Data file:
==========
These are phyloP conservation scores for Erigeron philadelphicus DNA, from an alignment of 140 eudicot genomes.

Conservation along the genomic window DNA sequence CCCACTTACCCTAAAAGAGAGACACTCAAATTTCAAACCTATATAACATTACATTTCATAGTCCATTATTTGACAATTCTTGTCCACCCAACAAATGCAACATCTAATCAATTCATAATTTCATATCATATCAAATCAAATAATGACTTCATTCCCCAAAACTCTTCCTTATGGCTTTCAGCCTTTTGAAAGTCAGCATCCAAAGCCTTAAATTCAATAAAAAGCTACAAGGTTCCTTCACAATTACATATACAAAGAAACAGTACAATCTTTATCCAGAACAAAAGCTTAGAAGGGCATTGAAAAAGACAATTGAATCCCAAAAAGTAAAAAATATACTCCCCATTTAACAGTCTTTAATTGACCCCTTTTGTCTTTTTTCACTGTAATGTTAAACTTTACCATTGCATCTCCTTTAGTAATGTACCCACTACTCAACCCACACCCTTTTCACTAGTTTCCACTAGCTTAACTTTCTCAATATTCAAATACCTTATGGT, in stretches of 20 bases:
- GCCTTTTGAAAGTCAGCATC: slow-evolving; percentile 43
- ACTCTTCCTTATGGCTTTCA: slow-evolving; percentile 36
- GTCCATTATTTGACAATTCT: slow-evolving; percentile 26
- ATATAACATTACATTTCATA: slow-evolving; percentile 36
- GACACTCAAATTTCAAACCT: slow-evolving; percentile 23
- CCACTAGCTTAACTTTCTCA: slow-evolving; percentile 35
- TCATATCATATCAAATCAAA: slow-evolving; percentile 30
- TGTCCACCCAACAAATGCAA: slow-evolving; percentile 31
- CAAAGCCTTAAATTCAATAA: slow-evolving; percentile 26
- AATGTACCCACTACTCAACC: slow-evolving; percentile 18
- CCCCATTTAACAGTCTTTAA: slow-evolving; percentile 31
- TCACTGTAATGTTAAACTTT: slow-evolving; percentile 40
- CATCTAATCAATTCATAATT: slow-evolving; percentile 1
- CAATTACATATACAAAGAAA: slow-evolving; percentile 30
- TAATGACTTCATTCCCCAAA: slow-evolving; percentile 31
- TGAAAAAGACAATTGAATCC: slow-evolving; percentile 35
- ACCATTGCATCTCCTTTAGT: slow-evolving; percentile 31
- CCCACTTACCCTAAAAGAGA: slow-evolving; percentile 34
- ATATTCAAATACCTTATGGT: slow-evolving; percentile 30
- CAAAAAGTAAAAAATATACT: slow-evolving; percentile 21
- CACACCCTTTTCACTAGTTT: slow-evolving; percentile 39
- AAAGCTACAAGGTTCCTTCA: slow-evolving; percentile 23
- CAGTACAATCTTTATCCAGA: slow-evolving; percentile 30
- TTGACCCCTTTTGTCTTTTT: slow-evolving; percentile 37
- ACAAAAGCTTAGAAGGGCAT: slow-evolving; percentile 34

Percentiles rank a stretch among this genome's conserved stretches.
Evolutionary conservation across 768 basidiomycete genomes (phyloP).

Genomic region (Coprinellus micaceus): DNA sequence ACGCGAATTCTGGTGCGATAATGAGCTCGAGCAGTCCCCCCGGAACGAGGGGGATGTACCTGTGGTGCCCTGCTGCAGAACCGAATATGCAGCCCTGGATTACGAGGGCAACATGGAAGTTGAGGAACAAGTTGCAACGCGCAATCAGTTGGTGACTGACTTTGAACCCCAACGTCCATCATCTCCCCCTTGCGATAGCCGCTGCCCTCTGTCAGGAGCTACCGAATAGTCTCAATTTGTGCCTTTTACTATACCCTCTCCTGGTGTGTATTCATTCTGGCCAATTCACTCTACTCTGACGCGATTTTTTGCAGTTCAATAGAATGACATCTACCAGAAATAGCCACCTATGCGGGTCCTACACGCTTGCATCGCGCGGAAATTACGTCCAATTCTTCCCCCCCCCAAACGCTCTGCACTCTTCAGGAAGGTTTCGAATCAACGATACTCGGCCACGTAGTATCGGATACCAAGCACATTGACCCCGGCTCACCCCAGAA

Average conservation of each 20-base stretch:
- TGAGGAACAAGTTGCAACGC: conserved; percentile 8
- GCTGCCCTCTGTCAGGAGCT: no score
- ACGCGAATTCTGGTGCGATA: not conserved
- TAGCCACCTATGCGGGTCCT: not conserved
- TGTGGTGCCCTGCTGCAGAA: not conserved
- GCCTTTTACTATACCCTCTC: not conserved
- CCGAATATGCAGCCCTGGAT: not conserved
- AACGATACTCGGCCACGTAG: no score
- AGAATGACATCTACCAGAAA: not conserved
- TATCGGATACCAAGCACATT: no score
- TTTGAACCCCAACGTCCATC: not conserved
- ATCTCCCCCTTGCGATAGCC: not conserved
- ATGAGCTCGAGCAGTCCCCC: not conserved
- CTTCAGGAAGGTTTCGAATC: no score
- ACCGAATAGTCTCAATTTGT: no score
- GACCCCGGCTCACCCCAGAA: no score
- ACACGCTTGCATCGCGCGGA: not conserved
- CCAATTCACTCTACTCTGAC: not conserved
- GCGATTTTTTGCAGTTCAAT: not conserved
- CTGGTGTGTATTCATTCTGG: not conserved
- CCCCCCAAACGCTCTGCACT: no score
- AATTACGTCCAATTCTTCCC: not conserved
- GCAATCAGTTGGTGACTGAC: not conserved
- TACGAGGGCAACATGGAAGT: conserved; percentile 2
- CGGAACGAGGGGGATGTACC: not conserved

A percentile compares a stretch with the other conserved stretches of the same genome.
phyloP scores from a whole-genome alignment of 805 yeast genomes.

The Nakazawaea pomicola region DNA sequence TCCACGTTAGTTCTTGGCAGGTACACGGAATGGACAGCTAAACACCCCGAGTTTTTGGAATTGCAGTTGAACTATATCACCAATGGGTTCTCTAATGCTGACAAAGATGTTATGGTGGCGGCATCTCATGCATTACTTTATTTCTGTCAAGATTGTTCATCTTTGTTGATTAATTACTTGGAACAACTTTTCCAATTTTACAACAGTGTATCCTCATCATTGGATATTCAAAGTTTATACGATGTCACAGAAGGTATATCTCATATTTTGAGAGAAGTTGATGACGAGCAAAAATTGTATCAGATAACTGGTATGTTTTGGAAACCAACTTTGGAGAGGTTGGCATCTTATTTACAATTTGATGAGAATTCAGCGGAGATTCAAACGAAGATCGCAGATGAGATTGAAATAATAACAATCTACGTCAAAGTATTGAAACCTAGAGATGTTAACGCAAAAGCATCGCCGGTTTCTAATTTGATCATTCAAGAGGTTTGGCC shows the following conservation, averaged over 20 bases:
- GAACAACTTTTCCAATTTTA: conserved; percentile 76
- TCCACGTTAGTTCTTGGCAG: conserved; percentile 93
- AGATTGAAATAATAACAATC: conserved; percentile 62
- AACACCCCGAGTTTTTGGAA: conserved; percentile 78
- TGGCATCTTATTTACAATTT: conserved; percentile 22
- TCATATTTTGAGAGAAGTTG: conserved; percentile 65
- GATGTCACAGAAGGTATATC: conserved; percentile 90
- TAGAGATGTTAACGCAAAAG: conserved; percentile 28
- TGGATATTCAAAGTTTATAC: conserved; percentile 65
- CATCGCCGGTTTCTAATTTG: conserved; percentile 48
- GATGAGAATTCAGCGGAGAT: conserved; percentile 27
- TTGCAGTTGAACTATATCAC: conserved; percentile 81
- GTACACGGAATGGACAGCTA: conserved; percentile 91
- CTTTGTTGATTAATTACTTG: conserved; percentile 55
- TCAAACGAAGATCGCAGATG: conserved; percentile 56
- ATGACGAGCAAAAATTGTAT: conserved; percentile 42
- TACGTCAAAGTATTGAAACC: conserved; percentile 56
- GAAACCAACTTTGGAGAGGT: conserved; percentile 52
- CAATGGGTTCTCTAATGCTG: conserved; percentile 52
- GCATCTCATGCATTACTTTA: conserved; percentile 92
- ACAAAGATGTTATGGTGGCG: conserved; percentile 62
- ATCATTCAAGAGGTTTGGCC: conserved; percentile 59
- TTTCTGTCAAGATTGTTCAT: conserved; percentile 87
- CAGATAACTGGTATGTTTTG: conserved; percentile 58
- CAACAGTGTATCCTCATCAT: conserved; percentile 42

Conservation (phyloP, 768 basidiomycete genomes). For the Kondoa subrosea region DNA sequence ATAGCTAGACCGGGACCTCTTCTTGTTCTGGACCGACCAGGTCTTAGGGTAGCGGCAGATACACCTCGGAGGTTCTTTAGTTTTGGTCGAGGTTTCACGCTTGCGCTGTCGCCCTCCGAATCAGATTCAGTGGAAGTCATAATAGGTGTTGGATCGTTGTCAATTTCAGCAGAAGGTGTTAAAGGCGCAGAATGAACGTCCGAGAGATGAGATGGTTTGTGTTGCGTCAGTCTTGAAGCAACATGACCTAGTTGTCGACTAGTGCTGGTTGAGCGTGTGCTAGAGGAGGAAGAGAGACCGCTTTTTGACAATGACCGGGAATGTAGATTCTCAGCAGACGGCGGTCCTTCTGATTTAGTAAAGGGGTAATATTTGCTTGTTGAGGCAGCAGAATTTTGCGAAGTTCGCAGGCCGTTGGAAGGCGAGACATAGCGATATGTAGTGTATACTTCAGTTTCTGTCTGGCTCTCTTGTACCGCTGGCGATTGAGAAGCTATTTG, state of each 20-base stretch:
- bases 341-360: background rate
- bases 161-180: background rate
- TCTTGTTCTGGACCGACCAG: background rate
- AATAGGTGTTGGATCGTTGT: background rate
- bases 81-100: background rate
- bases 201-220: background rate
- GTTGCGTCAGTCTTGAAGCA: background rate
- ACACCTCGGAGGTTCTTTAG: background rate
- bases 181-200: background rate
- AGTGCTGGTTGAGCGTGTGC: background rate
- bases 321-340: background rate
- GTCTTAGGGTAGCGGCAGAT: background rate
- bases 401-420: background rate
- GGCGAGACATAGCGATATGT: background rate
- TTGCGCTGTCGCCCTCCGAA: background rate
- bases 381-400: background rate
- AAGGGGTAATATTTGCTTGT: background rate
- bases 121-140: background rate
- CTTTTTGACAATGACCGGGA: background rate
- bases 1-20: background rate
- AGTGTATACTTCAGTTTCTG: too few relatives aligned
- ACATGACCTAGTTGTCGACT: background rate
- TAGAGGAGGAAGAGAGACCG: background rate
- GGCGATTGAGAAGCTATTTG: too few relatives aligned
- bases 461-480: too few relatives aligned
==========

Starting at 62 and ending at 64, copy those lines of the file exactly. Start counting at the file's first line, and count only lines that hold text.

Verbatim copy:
- AGATTGAAATAATAACAATC: conserved; percentile 62
- AACACCCCGAGTTTTTGGAA: conserved; percentile 78
- TGGCATCTTATTTACAATTT: conserved; percentile 22